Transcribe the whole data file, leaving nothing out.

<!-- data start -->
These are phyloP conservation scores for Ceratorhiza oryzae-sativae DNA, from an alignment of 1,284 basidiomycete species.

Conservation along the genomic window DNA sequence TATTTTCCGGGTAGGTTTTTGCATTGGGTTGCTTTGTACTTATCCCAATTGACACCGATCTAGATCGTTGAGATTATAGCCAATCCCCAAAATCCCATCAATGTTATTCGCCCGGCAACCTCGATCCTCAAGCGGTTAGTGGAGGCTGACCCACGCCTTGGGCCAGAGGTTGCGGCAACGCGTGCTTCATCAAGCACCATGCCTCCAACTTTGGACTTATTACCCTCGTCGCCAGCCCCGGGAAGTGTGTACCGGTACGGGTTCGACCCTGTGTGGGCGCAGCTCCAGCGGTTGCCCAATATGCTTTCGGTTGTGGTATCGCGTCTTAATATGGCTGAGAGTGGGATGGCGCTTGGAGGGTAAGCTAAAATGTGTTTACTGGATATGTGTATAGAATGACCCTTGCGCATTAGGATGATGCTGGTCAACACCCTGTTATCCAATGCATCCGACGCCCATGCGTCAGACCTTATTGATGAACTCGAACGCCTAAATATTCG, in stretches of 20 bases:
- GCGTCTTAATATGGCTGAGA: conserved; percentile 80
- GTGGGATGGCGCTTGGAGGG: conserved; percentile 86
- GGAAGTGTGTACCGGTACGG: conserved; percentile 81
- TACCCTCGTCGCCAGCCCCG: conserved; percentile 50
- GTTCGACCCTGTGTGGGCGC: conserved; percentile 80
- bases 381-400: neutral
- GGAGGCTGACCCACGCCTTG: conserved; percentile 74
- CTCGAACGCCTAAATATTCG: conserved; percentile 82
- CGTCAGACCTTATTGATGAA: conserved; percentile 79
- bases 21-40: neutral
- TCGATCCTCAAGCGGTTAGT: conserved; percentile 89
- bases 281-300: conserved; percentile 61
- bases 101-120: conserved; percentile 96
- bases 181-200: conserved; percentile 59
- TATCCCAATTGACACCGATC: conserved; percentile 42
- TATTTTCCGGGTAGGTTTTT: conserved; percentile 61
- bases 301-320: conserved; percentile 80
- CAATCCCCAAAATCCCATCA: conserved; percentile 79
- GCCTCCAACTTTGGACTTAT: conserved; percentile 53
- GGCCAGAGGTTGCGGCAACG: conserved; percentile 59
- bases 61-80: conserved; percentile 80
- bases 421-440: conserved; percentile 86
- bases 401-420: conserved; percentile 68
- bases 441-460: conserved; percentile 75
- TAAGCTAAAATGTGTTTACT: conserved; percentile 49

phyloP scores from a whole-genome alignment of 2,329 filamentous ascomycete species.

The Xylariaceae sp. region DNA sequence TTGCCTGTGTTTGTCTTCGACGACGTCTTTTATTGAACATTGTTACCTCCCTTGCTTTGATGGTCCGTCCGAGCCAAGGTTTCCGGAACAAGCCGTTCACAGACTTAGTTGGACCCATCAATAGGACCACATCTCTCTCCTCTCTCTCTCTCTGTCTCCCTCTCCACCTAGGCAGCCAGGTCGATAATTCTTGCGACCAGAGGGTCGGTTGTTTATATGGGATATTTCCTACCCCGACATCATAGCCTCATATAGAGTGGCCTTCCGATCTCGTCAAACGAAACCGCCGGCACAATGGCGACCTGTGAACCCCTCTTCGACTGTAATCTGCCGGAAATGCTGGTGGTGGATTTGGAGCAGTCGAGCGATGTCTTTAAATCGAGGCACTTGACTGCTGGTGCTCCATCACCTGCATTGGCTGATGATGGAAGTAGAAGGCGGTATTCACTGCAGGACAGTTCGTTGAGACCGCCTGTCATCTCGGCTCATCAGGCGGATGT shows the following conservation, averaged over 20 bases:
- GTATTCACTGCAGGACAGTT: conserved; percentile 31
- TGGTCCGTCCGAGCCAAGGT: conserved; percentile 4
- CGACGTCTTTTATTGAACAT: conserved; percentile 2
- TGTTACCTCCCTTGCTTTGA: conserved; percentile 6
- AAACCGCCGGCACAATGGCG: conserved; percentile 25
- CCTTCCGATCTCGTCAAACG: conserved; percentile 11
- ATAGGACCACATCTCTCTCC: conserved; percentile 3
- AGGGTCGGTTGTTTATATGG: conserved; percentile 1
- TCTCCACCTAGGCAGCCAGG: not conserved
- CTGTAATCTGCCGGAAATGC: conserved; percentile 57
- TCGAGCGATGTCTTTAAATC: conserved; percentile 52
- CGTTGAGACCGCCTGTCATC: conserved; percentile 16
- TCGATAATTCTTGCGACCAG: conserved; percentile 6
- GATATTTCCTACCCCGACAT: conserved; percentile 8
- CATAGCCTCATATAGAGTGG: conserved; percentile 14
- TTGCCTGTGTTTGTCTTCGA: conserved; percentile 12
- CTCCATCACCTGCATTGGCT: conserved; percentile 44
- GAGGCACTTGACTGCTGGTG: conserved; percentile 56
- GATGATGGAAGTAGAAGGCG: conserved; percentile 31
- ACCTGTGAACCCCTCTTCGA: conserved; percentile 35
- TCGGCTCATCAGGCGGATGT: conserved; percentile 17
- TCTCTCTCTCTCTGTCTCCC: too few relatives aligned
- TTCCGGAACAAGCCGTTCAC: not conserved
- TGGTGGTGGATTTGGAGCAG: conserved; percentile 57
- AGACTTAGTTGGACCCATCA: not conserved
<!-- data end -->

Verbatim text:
These are phyloP conservation scores for Ceratorhiza oryzae-sativae DNA, from an alignment of 1,284 basidiomycete species.

Conservation along the genomic window DNA sequence TATTTTCCGGGTAGGTTTTTGCATTGGGTTGCTTTGTACTTATCCCAATTGACACCGATCTAGATCGTTGAGATTATAGCCAATCCCCAAAATCCCATCAATGTTATTCGCCCGGCAACCTCGATCCTCAAGCGGTTAGTGGAGGCTGACCCACGCCTTGGGCCAGAGGTTGCGGCAACGCGTGCTTCATCAAGCACCATGCCTCCAACTTTGGACTTATTACCCTCGTCGCCAGCCCCGGGAAGTGTGTACCGGTACGGGTTCGACCCTGTGTGGGCGCAGCTCCAGCGGTTGCCCAATATGCTTTCGGTTGTGGTATCGCGTCTTAATATGGCTGAGAGTGGGATGGCGCTTGGAGGGTAAGCTAAAATGTGTTTACTGGATATGTGTATAGAATGACCCTTGCGCATTAGGATGATGCTGGTCAACACCCTGTTATCCAATGCATCCGACGCCCATGCGTCAGACCTTATTGATGAACTCGAACGCCTAAATATTCG, in stretches of 20 bases:
- GCGTCTTAATATGGCTGAGA: conserved; percentile 80
- GTGGGATGGCGCTTGGAGGG: conserved; percentile 86
- GGAAGTGTGTACCGGTACGG: conserved; percentile 81
- TACCCTCGTCGCCAGCCCCG: conserved; percentile 50
- GTTCGACCCTGTGTGGGCGC: conserved; percentile 80
- bases 381-400: neutral
- GGAGGCTGACCCACGCCTTG: conserved; percentile 74
- CTCGAACGCCTAAATATTCG: conserved; percentile 82
- CGTCAGACCTTATTGATGAA: conserved; percentile 79
- bases 21-40: neutral
- TCGATCCTCAAGCGGTTAGT: conserved; percentile 89
- bases 281-300: conserved; percentile 61
- bases 101-120: conserved; percentile 96
- bases 181-200: conserved; percentile 59
- TATCCCAATTGACACCGATC: conserved; percentile 42
- TATTTTCCGGGTAGGTTTTT: conserved; percentile 61
- bases 301-320: conserved; percentile 80
- CAATCCCCAAAATCCCATCA: conserved; percentile 79
- GCCTCCAACTTTGGACTTAT: conserved; percentile 53
- GGCCAGAGGTTGCGGCAACG: conserved; percentile 59
- bases 61-80: conserved; percentile 80
- bases 421-440: conserved; percentile 86
- bases 401-420: conserved; percentile 68
- bases 441-460: conserved; percentile 75
- TAAGCTAAAATGTGTTTACT: conserved; percentile 49

phyloP scores from a whole-genome alignment of 2,329 filamentous ascomycete species.

The Xylariaceae sp. region DNA sequence TTGCCTGTGTTTGTCTTCGACGACGTCTTTTATTGAACATTGTTACCTCCCTTGCTTTGATGGTCCGTCCGAGCCAAGGTTTCCGGAACAAGCCGTTCACAGACTTAGTTGGACCCATCAATAGGACCACATCTCTCTCCTCTCTCTCTCTCTGTCTCCCTCTCCACCTAGGCAGCCAGGTCGATAATTCTTGCGACCAGAGGGTCGGTTGTTTATATGGGATATTTCCTACCCCGACATCATAGCCTCATATAGAGTGGCCTTCCGATCTCGTCAAACGAAACCGCCGGCACAATGGCGACCTGTGAACCCCTCTTCGACTGTAATCTGCCGGAAATGCTGGTGGTGGATTTGGAGCAGTCGAGCGATGTCTTTAAATCGAGGCACTTGACTGCTGGTGCTCCATCACCTGCATTGGCTGATGATGGAAGTAGAAGGCGGTATTCACTGCAGGACAGTTCGTTGAGACCGCCTGTCATCTCGGCTCATCAGGCGGATGT shows the following conservation, averaged over 20 bases:
- GTATTCACTGCAGGACAGTT: conserved; percentile 31
- TGGTCCGTCCGAGCCAAGGT: conserved; percentile 4
- CGACGTCTTTTATTGAACAT: conserved; percentile 2
- TGTTACCTCCCTTGCTTTGA: conserved; percentile 6
- AAACCGCCGGCACAATGGCG: conserved; percentile 25
- CCTTCCGATCTCGTCAAACG: conserved; percentile 11
- ATAGGACCACATCTCTCTCC: conserved; percentile 3
- AGGGTCGGTTGTTTATATGG: conserved; percentile 1
- TCTCCACCTAGGCAGCCAGG: not conserved
- CTGTAATCTGCCGGAAATGC: conserved; percentile 57
- TCGAGCGATGTCTTTAAATC: conserved; percentile 52
- CGTTGAGACCGCCTGTCATC: conserved; percentile 16
- TCGATAATTCTTGCGACCAG: conserved; percentile 6
- GATATTTCCTACCCCGACAT: conserved; percentile 8
- CATAGCCTCATATAGAGTGG: conserved; percentile 14
- TTGCCTGTGTTTGTCTTCGA: conserved; percentile 12
- CTCCATCACCTGCATTGGCT: conserved; percentile 44
- GAGGCACTTGACTGCTGGTG: conserved; percentile 56
- GATGATGGAAGTAGAAGGCG: conserved; percentile 31
- ACCTGTGAACCCCTCTTCGA: conserved; percentile 35
- TCGGCTCATCAGGCGGATGT: conserved; percentile 17
- TCTCTCTCTCTCTGTCTCCC: too few relatives aligned
- TTCCGGAACAAGCCGTTCAC: not conserved
- TGGTGGTGGATTTGGAGCAG: conserved; percentile 57
- AGACTTAGTTGGACCCATCA: not conserved